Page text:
My childhood garden backed onto a Luton train line: every nine minutes an engine thundered past. Despite this, my parents tried to replicate their ‘ground to hand’ Bangladeshi upbringing in our tiny plot. There was an apple and a pear tree, plus my dad grew pumpkins, radishes, coriander, mint – even grapes to make cordial. He refused to pay for overpriced veg at the corner shop!
It meant us kids saw all the stages food went through to reach our plates. Dad’s garden is still his pride and joy, though nowadays it’s sliced into three: one third for veg, another for grandkids, the last one for chickens.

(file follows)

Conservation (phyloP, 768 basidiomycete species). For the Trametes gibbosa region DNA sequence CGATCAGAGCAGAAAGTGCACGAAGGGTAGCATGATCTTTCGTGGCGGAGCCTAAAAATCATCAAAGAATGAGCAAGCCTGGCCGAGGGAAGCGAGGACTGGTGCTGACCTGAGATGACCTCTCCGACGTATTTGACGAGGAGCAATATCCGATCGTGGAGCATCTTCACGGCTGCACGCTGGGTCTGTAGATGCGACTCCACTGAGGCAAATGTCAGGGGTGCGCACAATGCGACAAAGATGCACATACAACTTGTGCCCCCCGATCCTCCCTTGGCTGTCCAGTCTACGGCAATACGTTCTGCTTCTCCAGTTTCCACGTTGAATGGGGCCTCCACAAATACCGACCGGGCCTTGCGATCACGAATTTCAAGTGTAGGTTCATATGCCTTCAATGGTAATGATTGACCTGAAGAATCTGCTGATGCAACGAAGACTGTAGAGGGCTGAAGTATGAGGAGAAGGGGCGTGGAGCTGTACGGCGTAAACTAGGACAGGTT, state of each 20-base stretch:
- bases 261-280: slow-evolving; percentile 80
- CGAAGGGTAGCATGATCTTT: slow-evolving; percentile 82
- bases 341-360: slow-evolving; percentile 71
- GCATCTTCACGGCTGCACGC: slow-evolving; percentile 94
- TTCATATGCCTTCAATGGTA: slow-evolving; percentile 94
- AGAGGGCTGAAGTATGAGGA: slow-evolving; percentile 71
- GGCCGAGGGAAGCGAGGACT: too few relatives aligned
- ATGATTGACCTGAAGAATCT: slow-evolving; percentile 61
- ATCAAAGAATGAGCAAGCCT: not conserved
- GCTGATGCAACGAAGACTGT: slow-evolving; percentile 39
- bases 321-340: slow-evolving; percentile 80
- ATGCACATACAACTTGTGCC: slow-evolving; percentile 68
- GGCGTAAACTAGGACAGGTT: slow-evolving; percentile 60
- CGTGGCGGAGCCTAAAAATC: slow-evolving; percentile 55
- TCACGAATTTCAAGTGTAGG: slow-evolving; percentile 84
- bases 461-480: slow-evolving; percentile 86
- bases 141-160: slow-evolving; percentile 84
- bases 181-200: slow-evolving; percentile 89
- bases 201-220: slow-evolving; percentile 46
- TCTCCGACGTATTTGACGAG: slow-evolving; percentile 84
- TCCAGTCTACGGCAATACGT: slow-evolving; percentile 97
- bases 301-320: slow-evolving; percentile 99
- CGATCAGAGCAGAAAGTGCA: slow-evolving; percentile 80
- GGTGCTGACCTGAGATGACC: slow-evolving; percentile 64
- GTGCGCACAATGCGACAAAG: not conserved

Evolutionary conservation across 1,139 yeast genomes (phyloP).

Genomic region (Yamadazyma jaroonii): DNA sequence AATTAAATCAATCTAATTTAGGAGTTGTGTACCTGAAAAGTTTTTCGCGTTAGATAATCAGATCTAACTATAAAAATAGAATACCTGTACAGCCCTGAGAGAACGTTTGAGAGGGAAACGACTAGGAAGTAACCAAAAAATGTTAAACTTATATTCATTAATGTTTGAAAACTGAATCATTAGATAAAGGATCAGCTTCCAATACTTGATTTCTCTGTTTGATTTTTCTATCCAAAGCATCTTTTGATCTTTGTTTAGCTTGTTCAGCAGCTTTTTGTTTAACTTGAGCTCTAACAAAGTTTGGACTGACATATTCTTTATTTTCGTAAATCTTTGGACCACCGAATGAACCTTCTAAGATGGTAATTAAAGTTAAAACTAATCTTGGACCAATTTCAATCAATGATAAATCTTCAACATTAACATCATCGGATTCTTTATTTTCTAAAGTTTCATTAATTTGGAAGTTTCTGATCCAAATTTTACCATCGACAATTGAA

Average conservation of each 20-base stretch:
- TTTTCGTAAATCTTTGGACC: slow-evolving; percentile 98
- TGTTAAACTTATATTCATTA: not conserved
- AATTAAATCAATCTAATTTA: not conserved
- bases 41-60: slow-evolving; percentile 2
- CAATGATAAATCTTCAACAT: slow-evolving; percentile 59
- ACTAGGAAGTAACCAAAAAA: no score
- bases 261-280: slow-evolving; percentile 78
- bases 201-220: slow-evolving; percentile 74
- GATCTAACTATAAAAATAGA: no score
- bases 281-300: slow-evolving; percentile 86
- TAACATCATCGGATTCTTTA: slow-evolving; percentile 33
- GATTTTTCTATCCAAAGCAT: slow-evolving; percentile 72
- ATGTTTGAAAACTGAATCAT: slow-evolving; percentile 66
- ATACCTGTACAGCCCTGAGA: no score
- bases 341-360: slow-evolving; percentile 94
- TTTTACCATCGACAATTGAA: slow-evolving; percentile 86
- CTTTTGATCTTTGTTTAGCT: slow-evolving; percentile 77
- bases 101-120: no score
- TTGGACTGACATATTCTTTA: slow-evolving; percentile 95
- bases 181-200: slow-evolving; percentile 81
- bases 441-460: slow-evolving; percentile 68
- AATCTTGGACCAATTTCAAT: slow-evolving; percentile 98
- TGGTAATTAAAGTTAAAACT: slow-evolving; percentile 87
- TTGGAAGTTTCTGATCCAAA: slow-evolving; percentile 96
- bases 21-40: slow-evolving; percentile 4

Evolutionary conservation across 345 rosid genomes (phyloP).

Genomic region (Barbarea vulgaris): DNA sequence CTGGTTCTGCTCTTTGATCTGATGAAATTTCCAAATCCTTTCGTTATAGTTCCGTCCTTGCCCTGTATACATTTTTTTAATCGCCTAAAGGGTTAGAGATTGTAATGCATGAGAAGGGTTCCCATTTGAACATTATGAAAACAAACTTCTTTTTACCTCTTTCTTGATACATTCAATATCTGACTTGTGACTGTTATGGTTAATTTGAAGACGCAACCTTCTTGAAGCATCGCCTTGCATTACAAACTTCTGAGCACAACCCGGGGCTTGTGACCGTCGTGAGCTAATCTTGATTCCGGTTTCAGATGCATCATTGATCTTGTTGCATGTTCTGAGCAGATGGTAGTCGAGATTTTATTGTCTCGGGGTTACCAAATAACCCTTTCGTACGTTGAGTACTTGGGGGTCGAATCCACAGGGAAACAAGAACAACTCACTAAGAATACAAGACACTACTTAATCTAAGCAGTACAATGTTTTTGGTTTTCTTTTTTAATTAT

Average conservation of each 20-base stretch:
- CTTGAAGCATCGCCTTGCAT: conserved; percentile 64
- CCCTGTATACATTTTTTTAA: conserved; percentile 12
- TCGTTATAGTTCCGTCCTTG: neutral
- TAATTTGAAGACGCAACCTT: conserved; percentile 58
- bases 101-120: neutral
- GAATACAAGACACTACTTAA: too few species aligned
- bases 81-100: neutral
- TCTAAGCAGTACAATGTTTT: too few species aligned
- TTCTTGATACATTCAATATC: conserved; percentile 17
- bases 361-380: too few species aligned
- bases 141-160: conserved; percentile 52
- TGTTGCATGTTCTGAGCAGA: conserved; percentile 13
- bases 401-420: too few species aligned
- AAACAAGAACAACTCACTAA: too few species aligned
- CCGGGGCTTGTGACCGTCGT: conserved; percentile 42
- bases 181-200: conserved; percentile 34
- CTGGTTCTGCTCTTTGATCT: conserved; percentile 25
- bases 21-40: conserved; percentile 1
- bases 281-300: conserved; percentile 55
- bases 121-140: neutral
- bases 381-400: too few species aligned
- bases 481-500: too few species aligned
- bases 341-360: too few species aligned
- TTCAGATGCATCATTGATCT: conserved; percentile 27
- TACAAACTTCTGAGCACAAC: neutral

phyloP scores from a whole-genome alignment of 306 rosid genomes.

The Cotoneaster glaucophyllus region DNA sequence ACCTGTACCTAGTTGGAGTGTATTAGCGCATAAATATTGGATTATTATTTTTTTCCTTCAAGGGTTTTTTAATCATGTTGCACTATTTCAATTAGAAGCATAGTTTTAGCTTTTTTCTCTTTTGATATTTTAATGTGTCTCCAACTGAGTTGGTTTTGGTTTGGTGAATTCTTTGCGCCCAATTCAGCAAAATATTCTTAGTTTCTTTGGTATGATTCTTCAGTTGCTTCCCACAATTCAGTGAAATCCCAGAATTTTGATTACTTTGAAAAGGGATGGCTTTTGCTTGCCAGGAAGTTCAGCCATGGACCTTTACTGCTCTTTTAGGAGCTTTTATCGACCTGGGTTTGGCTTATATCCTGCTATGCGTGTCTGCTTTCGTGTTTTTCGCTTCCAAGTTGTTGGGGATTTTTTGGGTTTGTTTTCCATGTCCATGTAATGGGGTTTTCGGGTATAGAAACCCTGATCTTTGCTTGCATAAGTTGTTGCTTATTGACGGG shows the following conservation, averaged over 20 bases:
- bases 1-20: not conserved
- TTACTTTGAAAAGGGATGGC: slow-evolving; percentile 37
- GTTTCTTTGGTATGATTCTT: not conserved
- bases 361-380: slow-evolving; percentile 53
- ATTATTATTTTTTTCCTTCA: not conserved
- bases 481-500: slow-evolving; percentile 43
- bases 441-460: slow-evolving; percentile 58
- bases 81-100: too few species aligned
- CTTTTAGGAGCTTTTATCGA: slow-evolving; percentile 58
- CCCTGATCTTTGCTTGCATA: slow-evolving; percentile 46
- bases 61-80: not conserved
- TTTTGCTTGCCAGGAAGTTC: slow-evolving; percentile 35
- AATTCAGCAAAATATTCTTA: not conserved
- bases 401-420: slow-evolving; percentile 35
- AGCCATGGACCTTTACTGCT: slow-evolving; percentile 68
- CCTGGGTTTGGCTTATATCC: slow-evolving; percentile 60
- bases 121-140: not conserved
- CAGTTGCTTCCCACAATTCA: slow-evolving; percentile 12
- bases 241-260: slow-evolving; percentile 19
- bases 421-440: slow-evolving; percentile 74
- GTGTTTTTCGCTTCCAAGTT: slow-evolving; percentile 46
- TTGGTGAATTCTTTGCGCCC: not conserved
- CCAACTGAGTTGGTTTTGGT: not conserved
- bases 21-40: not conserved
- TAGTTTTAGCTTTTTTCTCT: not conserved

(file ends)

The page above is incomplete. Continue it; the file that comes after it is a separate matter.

I got my first detention for climbing a tree when I was 11
My grandfather is a farmer, so every year we’d visit him in Bangladesh and spend the whole time running, climbing and picking veg. So shinning up there felt like the most natural thing in the world. Back in school in the UK, dangling legs gave me away, and the teacher was horrified. I was pretty horrified myself: I’m such a goody two-shoes, I hated being in trouble. I never climbed a tree in England again.